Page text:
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῀ opinion 37

Mr Brightside

Tif Hunter

As he launches his new fragrance, Optimistic, Paul Smith argues we could all benefit by embracing enthusiasm, fun and a positive outlook When I look at the past decade it has been a one of challenging events: terrorism, war and global economic crisis. A lot of serious stuff. And yet in spite of this – perhaps because of it – a new generation is defining itself by a positive attitude. Environmentally aware, connected by technology, creative, ready to try the non-mainstream – this generation sees change as an opportunity, not a threat. Arguably, the Sixties was the last time the young faced such a mixed outlook – the decade of pop art and flower power as well as the Cuban Missile Crisis and Vietnam. In the turbulence there was a spirit of hope and creativity. It was a period when barriers fell, self-expression became the order of the day and young people realised they could be heard as individuals.

Divisions of class tumbled as rebellious children of the aristocracy hung out with pop stars, artists and writers. It was a bohemian Chelsea and King’s Road scene, and I suppose my interest in fashion stems from there. Today things are less radical, but no less exciting. Technology’s potential to bring people together is being explored daily, while I can see a real backlash against global corporate marketing. Young people want things that are individual and full of character. I know that when I open a new store I want it to be totally unlike any other in the world, including my existing stores. The one-lookfits-all aesthetic of fashion retail is so boring. I believe the realisation that it’s a rough old world means we have to be willing to do something about it and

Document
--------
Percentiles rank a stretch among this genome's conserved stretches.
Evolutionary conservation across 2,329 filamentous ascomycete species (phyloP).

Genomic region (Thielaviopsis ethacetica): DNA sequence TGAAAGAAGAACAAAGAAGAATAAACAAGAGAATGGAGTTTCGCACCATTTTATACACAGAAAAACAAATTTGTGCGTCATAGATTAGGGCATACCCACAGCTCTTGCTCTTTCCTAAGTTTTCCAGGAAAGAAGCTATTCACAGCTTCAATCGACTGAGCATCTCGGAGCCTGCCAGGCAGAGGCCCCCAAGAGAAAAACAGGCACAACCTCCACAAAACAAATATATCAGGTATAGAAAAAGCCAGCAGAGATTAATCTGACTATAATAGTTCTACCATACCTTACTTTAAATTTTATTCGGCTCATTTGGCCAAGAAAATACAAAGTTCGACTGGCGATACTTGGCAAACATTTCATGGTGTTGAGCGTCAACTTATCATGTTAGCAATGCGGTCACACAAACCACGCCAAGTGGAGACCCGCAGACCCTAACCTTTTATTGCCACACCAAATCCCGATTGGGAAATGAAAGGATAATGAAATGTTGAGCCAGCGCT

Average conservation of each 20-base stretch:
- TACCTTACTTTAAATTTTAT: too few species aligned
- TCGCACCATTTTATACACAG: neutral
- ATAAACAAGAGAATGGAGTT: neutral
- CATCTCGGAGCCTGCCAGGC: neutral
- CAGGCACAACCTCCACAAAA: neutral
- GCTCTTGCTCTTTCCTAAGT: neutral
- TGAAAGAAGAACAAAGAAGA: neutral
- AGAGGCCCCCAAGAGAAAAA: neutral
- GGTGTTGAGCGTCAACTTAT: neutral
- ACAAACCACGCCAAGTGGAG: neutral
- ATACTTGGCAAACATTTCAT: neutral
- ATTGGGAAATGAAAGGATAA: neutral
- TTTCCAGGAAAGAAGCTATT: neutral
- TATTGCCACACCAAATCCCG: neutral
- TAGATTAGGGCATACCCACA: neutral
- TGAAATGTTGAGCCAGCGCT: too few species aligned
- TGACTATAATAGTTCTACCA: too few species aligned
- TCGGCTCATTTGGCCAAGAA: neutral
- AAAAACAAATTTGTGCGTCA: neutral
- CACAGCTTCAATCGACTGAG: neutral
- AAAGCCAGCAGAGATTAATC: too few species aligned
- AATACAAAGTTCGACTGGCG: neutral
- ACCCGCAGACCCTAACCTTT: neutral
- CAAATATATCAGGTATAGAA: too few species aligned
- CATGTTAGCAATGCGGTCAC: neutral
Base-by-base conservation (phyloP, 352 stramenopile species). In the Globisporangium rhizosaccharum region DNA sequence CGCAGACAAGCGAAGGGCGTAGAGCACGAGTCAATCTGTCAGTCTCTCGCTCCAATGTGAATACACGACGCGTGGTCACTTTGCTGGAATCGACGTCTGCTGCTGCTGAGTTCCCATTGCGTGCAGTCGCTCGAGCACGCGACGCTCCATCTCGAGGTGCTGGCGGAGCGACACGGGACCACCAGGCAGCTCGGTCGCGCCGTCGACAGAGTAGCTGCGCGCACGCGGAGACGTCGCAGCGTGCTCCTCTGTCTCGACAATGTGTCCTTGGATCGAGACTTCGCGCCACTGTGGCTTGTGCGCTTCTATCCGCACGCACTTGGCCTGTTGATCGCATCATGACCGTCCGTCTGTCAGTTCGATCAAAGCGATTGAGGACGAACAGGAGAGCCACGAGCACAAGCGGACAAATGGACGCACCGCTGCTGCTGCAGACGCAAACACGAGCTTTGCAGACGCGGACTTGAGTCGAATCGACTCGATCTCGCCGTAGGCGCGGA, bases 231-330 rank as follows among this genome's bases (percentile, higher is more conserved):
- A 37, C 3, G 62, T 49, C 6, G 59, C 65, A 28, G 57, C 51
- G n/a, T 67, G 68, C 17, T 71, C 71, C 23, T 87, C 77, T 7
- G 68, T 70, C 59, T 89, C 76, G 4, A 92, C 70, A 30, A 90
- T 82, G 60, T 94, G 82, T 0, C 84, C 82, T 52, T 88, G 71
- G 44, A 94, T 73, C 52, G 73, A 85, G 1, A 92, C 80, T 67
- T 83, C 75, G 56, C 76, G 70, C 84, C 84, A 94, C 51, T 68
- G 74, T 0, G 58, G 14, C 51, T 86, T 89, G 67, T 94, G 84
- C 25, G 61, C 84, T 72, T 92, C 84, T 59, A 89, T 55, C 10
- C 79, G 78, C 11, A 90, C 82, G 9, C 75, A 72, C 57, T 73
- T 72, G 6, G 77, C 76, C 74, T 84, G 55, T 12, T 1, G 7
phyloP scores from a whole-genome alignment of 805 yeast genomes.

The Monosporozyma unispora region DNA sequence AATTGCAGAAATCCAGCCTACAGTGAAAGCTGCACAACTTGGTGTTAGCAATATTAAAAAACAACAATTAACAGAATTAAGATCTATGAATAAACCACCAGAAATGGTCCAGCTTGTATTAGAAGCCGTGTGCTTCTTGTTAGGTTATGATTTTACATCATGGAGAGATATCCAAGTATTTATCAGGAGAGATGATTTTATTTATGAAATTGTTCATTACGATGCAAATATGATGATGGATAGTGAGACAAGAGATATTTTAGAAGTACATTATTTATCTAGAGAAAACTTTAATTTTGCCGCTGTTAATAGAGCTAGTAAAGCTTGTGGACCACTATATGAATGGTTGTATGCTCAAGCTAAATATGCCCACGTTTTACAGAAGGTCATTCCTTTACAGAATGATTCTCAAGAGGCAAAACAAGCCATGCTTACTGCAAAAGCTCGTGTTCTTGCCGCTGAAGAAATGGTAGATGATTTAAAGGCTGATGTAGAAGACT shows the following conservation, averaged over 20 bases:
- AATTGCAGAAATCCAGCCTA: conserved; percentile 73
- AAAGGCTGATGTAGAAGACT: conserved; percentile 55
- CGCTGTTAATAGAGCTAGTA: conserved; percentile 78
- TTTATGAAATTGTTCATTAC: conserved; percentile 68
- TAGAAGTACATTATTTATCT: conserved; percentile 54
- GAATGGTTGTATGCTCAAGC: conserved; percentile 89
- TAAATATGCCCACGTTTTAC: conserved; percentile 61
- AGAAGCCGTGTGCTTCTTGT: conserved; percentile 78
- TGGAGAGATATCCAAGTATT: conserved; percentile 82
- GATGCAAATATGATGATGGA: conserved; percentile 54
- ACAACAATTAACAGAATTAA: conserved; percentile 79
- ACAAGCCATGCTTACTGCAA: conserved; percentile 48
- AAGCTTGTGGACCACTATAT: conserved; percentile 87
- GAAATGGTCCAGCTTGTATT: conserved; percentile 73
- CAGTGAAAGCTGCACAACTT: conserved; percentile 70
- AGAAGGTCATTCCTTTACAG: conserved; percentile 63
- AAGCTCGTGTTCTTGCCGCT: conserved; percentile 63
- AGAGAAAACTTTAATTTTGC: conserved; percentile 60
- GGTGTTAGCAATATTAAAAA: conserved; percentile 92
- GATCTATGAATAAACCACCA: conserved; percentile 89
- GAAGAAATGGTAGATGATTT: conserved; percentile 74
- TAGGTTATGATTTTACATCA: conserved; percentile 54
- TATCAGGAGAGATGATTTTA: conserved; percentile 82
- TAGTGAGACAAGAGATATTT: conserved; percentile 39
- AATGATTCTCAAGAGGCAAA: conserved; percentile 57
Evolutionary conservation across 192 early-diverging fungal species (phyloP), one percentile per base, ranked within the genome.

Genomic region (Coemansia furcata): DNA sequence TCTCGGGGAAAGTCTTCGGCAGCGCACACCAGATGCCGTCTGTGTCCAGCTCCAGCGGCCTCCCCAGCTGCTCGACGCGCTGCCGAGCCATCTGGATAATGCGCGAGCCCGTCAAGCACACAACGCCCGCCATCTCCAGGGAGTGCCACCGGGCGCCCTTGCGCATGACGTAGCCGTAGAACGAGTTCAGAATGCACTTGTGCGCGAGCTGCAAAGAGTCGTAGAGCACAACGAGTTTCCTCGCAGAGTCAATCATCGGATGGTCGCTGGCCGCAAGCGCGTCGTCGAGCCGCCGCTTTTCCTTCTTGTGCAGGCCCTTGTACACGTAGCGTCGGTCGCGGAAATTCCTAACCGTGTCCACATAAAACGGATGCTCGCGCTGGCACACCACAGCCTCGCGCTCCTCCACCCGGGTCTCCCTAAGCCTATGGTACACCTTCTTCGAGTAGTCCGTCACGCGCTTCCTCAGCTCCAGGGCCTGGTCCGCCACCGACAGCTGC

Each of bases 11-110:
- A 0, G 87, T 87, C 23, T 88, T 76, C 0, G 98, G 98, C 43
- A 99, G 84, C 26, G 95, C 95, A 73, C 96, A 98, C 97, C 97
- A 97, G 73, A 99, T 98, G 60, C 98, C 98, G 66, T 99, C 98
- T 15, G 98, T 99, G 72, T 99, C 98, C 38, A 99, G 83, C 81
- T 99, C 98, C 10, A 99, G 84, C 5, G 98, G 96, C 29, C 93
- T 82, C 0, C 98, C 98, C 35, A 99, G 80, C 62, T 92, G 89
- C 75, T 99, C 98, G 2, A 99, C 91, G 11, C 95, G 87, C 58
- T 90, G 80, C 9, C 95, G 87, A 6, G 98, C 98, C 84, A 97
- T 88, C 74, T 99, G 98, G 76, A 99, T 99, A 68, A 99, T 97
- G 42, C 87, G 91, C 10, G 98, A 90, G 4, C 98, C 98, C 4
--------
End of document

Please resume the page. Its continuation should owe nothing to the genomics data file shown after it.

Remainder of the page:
I really have no time for doom and gloom. I like surprises and I like change savour the pleasures we are lucky enough to enjoy. In other words, it’s time to enjoy life, seek new experiences and be part of a community. It’s time to embrace fun and enthusiasm. It’s time to recapture a childlike, playful attitude to life. It’s time to be optimistic. I’m the first to admit I have a child’s eye when I look at the world.

I am constantly inspired by the things around me – crates of tomatoes in a Soho street market made me think about using patterns and repetition in clothes displays; a bus with an image on its side of the Duomo in Florence led to a skirt with a photograph of a Mini car printed on it (literally a mini skirt). I have always taken pictures of things that strike me as unusual and amusing – such as a sign in South Africa: ‘Penguins on parking area, check under vehicle before departing.’ I can trace my interest back to my father, Harold Smith, who was a credit draper. When he wasn’t working, he thought about composition, light, witty juxtapositions, experiment – developing and printing all his own work. My pictures, taken on an instant camera, are about humour and the ‘caught moment’; different from my father’s photographs, but displaying our shared quirky way of seeing the world. A few years ago I published a book called You Can Find Inspiration In Everything* (*and if you can’t, look again). That really is my philosophy. I really have no time for doom and gloom. I like surprises and I like change. In design terms I aspire to make my collections full of the playful and the joyous. I delight in colour and in the unexpected. Unusual contrasts are the foundation of my style – a pinstripe suit with a floral print shirt. I hope my work is full of energy and life and not only makes you look and feel good, but also makes you smile. That’s why I’ve named my new scent Optimistic, in the hope that it will spread a bit of fun and pleasure. Q

Paul Smith has bottled his youthful enthusiasm and sense of fun in Optimistic for Her (floral tenderness, fruity top note), from £28; and Optimistic for Him (classic, fern-like), from £25.

Paul Smith on Optimism  

Designer Paul Smith on Optimism

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